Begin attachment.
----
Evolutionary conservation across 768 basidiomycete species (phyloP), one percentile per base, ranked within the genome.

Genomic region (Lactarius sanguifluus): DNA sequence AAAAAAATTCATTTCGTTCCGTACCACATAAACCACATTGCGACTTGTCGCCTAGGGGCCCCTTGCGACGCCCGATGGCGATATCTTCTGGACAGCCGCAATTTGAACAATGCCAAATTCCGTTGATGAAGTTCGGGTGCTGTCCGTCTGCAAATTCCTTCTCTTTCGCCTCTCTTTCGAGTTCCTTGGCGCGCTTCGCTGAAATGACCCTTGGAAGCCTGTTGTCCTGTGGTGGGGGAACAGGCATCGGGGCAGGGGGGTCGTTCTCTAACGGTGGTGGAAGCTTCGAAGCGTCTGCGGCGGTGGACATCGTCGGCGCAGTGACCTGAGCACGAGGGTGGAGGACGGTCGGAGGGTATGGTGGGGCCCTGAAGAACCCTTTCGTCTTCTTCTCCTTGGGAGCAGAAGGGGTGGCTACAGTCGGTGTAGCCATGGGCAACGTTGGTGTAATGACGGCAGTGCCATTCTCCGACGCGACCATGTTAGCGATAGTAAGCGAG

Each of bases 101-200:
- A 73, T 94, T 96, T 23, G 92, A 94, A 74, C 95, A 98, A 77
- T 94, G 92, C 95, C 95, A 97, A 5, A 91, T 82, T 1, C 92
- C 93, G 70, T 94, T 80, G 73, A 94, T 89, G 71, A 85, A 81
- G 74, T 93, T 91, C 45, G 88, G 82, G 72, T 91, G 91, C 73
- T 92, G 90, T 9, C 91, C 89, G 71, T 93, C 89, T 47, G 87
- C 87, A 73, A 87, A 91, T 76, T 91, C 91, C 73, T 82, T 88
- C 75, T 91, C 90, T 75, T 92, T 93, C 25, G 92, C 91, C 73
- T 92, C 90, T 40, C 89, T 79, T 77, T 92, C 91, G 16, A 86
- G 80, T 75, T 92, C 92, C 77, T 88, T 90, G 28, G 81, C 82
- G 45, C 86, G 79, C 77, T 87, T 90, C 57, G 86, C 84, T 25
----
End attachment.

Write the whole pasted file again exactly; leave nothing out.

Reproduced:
Evolutionary conservation across 768 basidiomycete species (phyloP), one percentile per base, ranked within the genome.

Genomic region (Lactarius sanguifluus): DNA sequence AAAAAAATTCATTTCGTTCCGTACCACATAAACCACATTGCGACTTGTCGCCTAGGGGCCCCTTGCGACGCCCGATGGCGATATCTTCTGGACAGCCGCAATTTGAACAATGCCAAATTCCGTTGATGAAGTTCGGGTGCTGTCCGTCTGCAAATTCCTTCTCTTTCGCCTCTCTTTCGAGTTCCTTGGCGCGCTTCGCTGAAATGACCCTTGGAAGCCTGTTGTCCTGTGGTGGGGGAACAGGCATCGGGGCAGGGGGGTCGTTCTCTAACGGTGGTGGAAGCTTCGAAGCGTCTGCGGCGGTGGACATCGTCGGCGCAGTGACCTGAGCACGAGGGTGGAGGACGGTCGGAGGGTATGGTGGGGCCCTGAAGAACCCTTTCGTCTTCTTCTCCTTGGGAGCAGAAGGGGTGGCTACAGTCGGTGTAGCCATGGGCAACGTTGGTGTAATGACGGCAGTGCCATTCTCCGACGCGACCATGTTAGCGATAGTAAGCGAG

Each of bases 101-200:
- A 73, T 94, T 96, T 23, G 92, A 94, A 74, C 95, A 98, A 77
- T 94, G 92, C 95, C 95, A 97, A 5, A 91, T 82, T 1, C 92
- C 93, G 70, T 94, T 80, G 73, A 94, T 89, G 71, A 85, A 81
- G 74, T 93, T 91, C 45, G 88, G 82, G 72, T 91, G 91, C 73
- T 92, G 90, T 9, C 91, C 89, G 71, T 93, C 89, T 47, G 87
- C 87, A 73, A 87, A 91, T 76, T 91, C 91, C 73, T 82, T 88
- C 75, T 91, C 90, T 75, T 92, T 93, C 25, G 92, C 91, C 73
- T 92, C 90, T 40, C 89, T 79, T 77, T 92, C 91, G 16, A 86
- G 80, T 75, T 92, C 92, C 77, T 88, T 90, G 28, G 81, C 82
- G 45, C 86, G 79, C 77, T 87, T 90, C 57, G 86, C 84, T 25